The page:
1

Dementors suck feelings of happiness out of the person. And well all the memories are stored inside the brain. So what would have happened if we tried Occlumency whenever a dementor approached (only approached, as in the train incident in POA, or the Quidditch match, not moving in for a kiss)? If it worked, there would be coldness and all, but it couldn't force dreadful memories into the mind or suck out happiness.
Will Occlumency work to repel the mental effects of a dementor?

  • 1
    Occlumency is harder than producing a Patronous. And if something can be handled easily, why will you complicate the process. :) – Arjun Jan 4 '16 at 3:21
  • Well I was thinking so too but occlumency would be beneficial when we are in close contact with dementors but cannot use spell..like when disarmed or when ministry people wanted to communicate with them...I am just asking it is possible or not – prakhar londhe Jan 4 '16 at 3:25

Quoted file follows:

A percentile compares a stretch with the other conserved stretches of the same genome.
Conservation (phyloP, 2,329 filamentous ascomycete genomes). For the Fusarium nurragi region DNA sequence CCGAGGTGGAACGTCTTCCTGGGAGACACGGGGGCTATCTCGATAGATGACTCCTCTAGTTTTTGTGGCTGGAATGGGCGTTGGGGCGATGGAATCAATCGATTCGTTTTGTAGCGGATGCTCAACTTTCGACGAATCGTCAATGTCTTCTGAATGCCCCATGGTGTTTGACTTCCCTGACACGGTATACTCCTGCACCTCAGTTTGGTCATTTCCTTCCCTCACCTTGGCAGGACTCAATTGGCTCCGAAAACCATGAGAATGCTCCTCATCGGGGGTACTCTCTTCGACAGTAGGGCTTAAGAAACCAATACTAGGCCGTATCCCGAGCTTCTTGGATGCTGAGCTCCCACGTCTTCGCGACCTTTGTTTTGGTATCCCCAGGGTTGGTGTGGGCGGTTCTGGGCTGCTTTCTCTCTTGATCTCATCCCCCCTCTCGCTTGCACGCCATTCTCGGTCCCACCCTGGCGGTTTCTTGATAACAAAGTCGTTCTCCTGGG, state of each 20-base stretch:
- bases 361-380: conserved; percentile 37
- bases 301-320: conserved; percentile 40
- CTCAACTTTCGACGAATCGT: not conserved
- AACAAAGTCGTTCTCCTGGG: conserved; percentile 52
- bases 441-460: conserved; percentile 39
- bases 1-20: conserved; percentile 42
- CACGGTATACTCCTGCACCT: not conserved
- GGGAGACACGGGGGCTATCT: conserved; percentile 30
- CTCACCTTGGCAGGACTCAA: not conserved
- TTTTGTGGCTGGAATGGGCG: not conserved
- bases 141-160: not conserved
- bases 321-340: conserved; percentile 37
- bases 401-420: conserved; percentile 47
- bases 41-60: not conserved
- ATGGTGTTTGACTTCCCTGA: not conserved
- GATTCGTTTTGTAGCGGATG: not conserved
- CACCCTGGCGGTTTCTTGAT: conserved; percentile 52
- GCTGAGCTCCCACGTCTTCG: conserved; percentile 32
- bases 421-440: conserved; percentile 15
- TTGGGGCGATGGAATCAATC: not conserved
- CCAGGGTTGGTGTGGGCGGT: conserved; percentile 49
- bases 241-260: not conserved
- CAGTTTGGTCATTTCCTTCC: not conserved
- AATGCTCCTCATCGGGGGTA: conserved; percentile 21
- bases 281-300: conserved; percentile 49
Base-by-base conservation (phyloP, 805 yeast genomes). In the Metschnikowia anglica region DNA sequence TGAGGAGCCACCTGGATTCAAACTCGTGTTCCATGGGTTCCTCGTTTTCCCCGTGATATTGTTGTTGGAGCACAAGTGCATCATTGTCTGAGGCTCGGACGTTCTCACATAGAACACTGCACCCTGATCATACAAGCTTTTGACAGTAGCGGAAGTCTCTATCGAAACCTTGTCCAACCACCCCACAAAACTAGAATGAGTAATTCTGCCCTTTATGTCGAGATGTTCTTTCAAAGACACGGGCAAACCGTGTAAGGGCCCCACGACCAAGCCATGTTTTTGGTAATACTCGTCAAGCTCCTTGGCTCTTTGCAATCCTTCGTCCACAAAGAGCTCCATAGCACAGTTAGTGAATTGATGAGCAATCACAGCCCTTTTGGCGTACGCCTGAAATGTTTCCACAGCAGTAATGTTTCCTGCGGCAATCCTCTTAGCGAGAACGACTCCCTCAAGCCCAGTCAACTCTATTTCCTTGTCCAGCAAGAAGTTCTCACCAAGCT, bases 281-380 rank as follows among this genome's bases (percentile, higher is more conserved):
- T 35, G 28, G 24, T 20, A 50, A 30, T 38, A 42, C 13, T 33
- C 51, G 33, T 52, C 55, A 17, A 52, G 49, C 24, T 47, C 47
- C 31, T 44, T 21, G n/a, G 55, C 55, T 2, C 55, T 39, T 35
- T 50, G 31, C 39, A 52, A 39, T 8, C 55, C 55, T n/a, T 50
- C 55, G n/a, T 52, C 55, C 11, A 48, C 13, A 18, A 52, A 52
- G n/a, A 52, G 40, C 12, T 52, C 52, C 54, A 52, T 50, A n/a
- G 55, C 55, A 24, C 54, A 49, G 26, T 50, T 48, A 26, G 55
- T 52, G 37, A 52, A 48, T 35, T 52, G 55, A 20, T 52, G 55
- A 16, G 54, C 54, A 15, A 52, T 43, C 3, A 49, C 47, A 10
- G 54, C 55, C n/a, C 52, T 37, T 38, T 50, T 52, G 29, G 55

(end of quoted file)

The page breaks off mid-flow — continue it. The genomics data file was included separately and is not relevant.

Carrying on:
• Related: scifi.stackexchange.com/questions/82055/… – vap78 Jan 4 '16 at 12:54
  • 1
    Actually, if so, this may very well explain what Snape's "best way to tackle dementors" was that caused Harry to disagree with him in the sixth book. Obviously Harry's considers the best way to be with a Patronus, so there must at least be an alternative method to repel a dementor. Even if the method isn't technically Occlumency, it may be related in flavor, which would be why Snape would prefer it to a Patronus. (Of course, there are other reasons why Snape would rather not produce a Patronus, but that's a different question entirely.) – BolteAltamont Jan 6 '16 at 5:52